October 4, 2015: Focus on the Family

The Rev. Dr. C. Steven Teague, Rector
Nineteenth Sunday after Pentecost

Focus on the Family – I’ll bet you didn’t expect to hear me say that on Diversity Sunday. But families these days are diverse – nuclear families, adopted families, church families, unlike what Family Focus folks would have them be. We no longer live in the worlds of “Leave it to Beaver” and “Ozzie and Harriet.” Apologies to millennials who don’t know what that means, not those phones with dials, manual typewriters, or cheap gasoline.

Over our history St. Paul’s has grown more diverse. I imagine the church of our founders looked different than we do now. Many of us are transplants from other places. Some prefer Bourbon Manhattans, and I understand some among us like sweet tea. We hail from various church denominations and faith traditions. Our education levels differ, as does income, and life experiences. We are different colors, different races. Some find the freedom to be as God created you – and with whom you will be in relationship. We are more diverse now, in more ways, than ever.

A church’s diversity differs from the world’s. The world tolerates differences. We follow Jesus, who seeks and welcomes all. We appreciate, listen to and learn from people who see the world differently. Christ unites and unifies us, making us into his body. If everyone had to look and believe alike, we would be, frankly – BORING. We are diverse, yet one in Christ.

Jesus’ pronouncement on divorce we heard read today has been used to exclude people – making divorced people feel marginalized, even worthless serve in the church. If that thinking prevailed, I wouldn’t be here. I imagine most of us have divorced parents, friends, or been through divorce ourselves. We are, as family in Christ, divorcees; some never married, yet wanted to be; some choosing to remain single – as well as married, blessed, and remarried. Sometimes life circumstances are out of our control. Adjectives don’t define us. God does – we are God’s children, and never forget. A wise friend says, “No one I know gets married thinking they’ll divorce later.”

Maybe we focus on the wrong thing here. Laws were created to accommodate a reality God didn’t intend, like divorce. Yet divorce is not the unpardonable sin some make it to be. Jesus takes us behind the laws to the intention and will of God. God creates us to be in relationship with him and others. Marriage is not the only way. In fact, scripture has many forms of family relationships.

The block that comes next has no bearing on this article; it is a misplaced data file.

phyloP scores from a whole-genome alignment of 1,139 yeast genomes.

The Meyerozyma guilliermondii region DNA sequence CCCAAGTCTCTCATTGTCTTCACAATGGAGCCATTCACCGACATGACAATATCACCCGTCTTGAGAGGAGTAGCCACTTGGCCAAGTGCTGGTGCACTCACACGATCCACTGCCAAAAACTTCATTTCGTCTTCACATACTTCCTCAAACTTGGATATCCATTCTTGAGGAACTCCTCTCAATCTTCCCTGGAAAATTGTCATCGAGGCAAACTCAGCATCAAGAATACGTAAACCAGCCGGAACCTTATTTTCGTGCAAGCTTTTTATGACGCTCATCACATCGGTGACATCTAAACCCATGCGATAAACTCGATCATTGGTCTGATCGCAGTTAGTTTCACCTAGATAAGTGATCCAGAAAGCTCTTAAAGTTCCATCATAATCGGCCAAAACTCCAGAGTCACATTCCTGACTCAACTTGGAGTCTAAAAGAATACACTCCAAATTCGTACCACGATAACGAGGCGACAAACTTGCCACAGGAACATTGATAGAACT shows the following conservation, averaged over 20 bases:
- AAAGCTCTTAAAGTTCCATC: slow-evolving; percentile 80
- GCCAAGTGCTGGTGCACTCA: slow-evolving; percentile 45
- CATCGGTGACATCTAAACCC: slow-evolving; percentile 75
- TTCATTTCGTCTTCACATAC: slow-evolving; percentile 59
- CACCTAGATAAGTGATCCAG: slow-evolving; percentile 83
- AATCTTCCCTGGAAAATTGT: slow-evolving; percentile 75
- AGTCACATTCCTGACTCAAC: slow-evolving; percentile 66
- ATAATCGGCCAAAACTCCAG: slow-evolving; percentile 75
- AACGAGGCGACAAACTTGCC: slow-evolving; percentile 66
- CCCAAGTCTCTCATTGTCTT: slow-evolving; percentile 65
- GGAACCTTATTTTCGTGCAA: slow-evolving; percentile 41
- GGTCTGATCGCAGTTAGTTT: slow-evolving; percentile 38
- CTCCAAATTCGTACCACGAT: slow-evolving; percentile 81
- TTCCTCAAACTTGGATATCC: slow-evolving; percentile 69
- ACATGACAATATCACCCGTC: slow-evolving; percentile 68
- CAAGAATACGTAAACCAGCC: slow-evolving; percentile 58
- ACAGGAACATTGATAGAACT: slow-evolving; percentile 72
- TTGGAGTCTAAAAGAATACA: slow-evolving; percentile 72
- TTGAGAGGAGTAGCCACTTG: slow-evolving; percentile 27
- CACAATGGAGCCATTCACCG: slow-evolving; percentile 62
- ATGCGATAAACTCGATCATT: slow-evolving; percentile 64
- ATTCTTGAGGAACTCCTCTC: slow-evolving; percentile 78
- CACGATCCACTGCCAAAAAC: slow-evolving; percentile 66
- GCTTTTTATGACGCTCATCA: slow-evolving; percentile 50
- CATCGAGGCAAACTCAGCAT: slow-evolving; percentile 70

Dishonoring our commitments and relationships isn’t in God’s game plan. We fail. We break promises, for good reasons and bad. We reach limits. Some people’s relationships turn destructive – and divorce sadly becomes a healthy option. We can mess up our lives and others along with us. God intends we live in healthy relationships and communities.

Jesus is the ultimate barrier breaker. He bars the disciples from barring children from him. He even says we enter God’s kingdom like a child. To follow Jesus is to serve and welcome the vulnerable – the different – people he welcomed and healed. We need the gifts of those who differ from us. We include the broken, those at risk, and those who mess up and seek to try again – not because we’re nice, but because that’s what God does. At its best, that’s the church. And deep down, when we realize we are needy children – needing divine blessing and arms around us, then we more able to receive God.

People ask me if God loves them with their imperfections, sin, brokenness and weakness. That’s when I realize we are not all that diverse. We are alike. We all fail at relationships. We break vows and promises. We suffer consequences. We are selfish. We judge others, and fail to reflect on our actions. We exclude people. We make excuses: “We are only human.” We half-heartedly follow Jesus. Our only diversity to God is by the creative ways we manifest our brokenness and sin. You have to wonder, when you think about it, how God puts up with us.

Ultimately, I believe this story is less about us and more about God. It’s about God’s limitless love that never fails – a love so unlike ours. God divorces none of his children. From the beginning God brings us together, holds us in bonds of love, and never separates from us. Jesus even suffers and dies for us – on a cross – to let us know how much God is with us and for us. God never fails. The good news is you are divinely loved wherever and however you are – forever loved by the God, who made you, love to be shared for one another and the divine. God is always faithful – even if we’re not. Jesus consistently calls us all – sinners, marginalized, church people, people who judge and critique others, good people – we can all live better than we are.

Our unity is not in agreement with each other, or being and thinking alike, or being correct. Our unity is in Christ – loving and welcoming all, the stranger and vulnerable; listening, helping outsiders find their belonging with us, in God; and teaching them how to be members of Christ’s Body. If we don’t, would they believe they are welcome and belong here? So, in Jesus’ words, what God joins together – let no one separate. First, that is our relationship with God which then flows into all our relationships, even families.  What God joins together, may none of us separate.


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